Now, I said that I will also try to appeal to your sense of reasoning about
the future of the world as the globe gets smaller, so if I may, let me turn
from ideals to a set of realities that we in our affluent, comfortable
culture recognize all too seldom if at all. The following data came to me
just yesterday in an e-mail message. I do not know the source of this
information--that is one of the problems of our Internet culture--but I
have no reason to disbelieve any of these numbers. Here are some
interesting statistics on the demographics of the world:
We are here tonight in witness to our University commitment to
civility, to diversity, to respectfor others. We continue to state these
values, but unfortunately not everyone is listening. Thanks for being
here tonight, because I know you are listening!
We do not espouse these values just because they sound good and are
"politically correct." We espouse them because we know that if
everyone respects all others, if everyone understands civility and
behaves accordingly, and if everyone appreciates the diversity of our
community and our society, this will be a better world!
I am not an expert on the world's religions, but the understanding that
I do have leads me to believe that these values are fundamental to all
of the world's peoples, whether their practice of faith be Christian,
Muslim, Jewish, Buddhist, Hindu, or any other.
In speaking to you this evening, I want to appeal both to your sense of
community and decency, and to your logic and reasoning about the
future of our planet as we become more and more a truly global
You see, our becoming a truly global society means not only that we
have access to the world's markets, but also to the world's concerns.
We must be cognizant not only of the opportunities presented by a
global economy, but also of the challenges and responsibilities of a
First, a few comments about our values. Some of you have heard me
say these things many times before, but I suppose some things cannot
be reiterated too often.
I am speaking about what I consider to be core values that we hold
dear at Ohio University, and the first of these is respect. Respect
simply means treating others as you would like to be treated. It often
means giving others the benefit of the doubt before coming to
judgments about them. But universal respect can be a more difficult
concept than it seems because most of us acquire biases and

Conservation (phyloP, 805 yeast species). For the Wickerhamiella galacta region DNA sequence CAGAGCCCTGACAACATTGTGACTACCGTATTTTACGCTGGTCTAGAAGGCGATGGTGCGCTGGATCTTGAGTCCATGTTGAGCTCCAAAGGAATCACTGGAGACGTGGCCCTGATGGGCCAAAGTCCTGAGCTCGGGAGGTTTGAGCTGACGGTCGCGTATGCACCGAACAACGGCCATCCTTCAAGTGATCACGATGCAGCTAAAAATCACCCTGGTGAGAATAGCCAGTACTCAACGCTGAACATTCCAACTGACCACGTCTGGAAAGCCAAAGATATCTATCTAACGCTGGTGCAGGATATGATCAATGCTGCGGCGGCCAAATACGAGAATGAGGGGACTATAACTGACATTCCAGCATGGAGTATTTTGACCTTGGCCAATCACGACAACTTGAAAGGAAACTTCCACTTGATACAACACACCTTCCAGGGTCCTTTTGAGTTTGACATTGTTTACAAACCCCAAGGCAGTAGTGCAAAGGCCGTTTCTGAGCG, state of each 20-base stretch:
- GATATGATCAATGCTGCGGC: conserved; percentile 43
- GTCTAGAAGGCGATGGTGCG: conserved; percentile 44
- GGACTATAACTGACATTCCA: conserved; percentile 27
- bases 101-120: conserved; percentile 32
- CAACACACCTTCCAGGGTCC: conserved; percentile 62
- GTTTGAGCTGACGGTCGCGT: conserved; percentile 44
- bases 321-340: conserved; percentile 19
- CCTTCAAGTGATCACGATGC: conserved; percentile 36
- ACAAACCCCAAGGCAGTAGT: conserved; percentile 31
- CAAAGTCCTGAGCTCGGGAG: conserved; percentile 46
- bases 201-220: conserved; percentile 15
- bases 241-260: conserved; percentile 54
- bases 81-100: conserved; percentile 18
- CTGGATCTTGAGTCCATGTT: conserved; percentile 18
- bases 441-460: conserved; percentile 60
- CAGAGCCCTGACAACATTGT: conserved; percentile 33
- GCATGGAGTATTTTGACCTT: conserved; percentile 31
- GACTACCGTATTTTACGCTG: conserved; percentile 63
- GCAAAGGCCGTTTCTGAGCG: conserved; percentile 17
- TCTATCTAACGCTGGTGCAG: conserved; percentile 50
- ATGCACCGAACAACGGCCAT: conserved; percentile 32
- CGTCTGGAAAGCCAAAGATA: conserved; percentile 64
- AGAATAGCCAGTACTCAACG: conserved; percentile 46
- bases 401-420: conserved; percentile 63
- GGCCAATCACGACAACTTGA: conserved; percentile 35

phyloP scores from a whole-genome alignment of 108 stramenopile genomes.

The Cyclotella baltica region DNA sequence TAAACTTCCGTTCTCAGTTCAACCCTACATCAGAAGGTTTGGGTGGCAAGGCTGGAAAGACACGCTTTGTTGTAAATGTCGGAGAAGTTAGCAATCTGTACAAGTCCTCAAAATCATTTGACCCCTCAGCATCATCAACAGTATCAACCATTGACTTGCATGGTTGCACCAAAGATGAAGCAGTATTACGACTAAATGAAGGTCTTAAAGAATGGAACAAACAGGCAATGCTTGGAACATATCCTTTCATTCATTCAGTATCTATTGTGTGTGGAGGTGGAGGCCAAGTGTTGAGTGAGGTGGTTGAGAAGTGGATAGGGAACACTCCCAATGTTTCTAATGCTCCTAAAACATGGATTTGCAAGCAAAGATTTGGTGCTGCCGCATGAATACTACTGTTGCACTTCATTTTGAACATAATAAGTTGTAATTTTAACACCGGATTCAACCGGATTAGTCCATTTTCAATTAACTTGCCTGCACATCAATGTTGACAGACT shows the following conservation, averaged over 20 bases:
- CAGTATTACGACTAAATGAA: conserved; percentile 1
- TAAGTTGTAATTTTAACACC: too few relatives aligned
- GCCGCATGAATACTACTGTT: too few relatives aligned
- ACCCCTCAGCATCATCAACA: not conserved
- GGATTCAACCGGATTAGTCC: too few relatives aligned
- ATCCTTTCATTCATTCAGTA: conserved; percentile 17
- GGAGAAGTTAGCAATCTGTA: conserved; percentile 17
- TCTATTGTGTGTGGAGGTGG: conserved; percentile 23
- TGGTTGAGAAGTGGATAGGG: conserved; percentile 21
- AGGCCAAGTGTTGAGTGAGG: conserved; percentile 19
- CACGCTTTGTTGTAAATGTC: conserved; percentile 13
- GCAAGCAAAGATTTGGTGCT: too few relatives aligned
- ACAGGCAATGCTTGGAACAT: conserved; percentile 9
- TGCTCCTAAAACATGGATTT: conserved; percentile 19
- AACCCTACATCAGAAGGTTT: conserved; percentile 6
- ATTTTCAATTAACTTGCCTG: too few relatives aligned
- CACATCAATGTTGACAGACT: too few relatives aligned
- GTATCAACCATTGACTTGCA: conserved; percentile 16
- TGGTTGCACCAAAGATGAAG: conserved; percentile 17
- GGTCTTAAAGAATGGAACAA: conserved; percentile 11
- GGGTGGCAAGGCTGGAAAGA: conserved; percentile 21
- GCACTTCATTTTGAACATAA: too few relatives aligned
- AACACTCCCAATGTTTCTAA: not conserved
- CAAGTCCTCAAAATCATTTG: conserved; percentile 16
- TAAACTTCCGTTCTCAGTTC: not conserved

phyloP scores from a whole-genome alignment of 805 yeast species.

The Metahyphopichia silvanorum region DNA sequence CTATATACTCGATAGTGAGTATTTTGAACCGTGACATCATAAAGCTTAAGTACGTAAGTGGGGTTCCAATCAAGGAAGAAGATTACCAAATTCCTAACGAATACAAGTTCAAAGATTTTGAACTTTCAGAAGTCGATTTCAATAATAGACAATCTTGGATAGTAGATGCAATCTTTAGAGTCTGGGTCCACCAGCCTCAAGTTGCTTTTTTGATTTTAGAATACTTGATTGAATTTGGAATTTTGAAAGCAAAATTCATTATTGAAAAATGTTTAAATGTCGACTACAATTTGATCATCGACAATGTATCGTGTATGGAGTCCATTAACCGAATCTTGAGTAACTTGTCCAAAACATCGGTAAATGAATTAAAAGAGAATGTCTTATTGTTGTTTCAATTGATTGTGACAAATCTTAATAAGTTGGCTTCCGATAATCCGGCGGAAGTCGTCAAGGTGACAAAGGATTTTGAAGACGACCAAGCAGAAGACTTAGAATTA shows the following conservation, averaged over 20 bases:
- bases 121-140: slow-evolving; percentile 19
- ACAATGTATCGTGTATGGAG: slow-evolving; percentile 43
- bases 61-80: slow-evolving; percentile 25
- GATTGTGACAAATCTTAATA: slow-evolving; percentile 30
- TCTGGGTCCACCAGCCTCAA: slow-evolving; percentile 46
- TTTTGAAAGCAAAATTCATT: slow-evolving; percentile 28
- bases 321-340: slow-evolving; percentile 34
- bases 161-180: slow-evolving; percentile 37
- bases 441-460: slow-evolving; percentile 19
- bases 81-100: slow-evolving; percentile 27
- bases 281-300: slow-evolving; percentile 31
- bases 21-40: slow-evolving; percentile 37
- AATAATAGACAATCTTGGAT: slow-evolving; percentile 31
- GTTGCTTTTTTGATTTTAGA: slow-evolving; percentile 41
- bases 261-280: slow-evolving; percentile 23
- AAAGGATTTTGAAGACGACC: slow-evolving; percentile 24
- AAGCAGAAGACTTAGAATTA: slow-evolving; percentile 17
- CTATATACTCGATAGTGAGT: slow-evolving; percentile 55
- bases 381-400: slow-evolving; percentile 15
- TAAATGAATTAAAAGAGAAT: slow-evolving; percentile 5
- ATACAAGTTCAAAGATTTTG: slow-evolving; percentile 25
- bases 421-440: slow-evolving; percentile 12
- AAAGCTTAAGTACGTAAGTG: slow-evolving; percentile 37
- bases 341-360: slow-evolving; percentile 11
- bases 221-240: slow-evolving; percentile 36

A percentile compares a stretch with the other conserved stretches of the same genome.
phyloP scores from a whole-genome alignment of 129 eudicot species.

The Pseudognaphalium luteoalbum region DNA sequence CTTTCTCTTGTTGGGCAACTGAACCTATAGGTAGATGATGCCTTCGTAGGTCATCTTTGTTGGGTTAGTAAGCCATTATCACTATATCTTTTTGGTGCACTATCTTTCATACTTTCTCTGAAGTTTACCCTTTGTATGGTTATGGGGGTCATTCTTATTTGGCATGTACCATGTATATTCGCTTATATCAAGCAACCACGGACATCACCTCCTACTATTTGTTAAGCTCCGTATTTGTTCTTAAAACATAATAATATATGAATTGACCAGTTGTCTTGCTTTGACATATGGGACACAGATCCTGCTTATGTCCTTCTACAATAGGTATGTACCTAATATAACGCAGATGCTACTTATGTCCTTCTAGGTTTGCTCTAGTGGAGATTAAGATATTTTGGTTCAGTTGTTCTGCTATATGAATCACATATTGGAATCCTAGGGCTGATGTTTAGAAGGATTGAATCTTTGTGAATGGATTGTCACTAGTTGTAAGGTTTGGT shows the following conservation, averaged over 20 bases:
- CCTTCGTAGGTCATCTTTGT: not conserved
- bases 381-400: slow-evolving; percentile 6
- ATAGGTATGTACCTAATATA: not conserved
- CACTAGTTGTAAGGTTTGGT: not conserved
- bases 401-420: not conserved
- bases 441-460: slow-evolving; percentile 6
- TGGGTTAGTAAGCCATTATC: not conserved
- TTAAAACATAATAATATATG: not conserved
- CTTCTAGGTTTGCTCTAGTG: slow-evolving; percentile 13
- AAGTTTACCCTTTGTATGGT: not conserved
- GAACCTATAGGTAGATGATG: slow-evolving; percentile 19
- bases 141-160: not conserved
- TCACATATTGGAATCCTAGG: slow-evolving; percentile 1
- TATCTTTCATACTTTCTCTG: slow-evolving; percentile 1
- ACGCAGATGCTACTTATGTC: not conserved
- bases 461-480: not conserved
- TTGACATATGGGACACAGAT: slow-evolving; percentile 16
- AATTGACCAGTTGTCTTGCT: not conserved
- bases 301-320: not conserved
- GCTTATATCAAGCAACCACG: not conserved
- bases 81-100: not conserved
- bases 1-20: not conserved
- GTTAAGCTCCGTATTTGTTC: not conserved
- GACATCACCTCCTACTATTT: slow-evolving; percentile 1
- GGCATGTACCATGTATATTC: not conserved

stereotypes as we grow up. We must constantly strive to set aside our
biases and discover how refreshing it can be to view all others with
the same respect we'd like them to show us.
Second, at Ohio University, we value diversity. We learn from the
differences among us: differences in national origin or ethnic
background, differences in the color of our skin, or in gender or
sexual preference or religion. I've said many times that in our
learning community we do not just tolerate the differences among us;
we celebrate those differences because we know that in our common
quest to be better citizens and better people, we can learn valuable
lessons from one another. Tonight is an opportunity to learn about
another religion and another culture. I am pleased that you are here to
take advantage of the opportunity.
The third value that I will mention ranks on the same order as respect
and diversity--it is civility. Civility is a critical characteristic of a
learning community because it suggests the ability to disagree
agreeably...to disagree agreeably! We are a community of ideas, and
as an institution that welcomes diversity we celebrate different
viewpoints and approaches. So it is only natural that we will not all
agree all the time. We learn by listening to and considering ideas or
beliefs that are different from ours, and by stating our own beliefs
responsibly and with respect. Not much learning takes place if
everyone has exactly the same ideas and the same viewpoints. Our
learning community is an environment in which we enjoy different
people and different ideas, we learn to appreciate those differences by
being respectful, and we discuss our differences openly and eagerly
without embarrassing or harassing others. We call that being civil!
Respect, Diversity, Civility - if we practice what we know in our
hearts is right, those values will be a big part of what sets Ohio
University apart from most universities and most communities. We
ask everyone to contribute to our university culture as well as learn
If we could shrink the earth's population to a village of precisely 100
people, with all the existing human ratios remaining the same, it
would look something like the following:
There would be:
57 Asians among the 100
14 from the Western Hemisphere, both north and south
52 would be female, 48 would be male
Only 30 of the 100 would be white; 70 would be non-white
Only 30 would be Christian; 70 would be non-Christian
89 would be heterosexual, 11 would be homosexual
80 of the 100 would live in substandard housing; 70 would be unable
to read; 50 would suffer from malnutrition; only 1 would have a
college education; and only 1 would own a computer.
When one considers our world from such a compressed
perspective, the need for acceptance and understanding becomes
glaringly apparent. The need for respect and civility and an
appreciation for diversity is also glaringly apparent! That is why
we are here together tonight.
Let us show our Muslim friends that we do care
about them, that we do appreciate their contribution to our university
community, that we respect their religion and culture, and that we value
them as people and as friends, working together to make this a better world.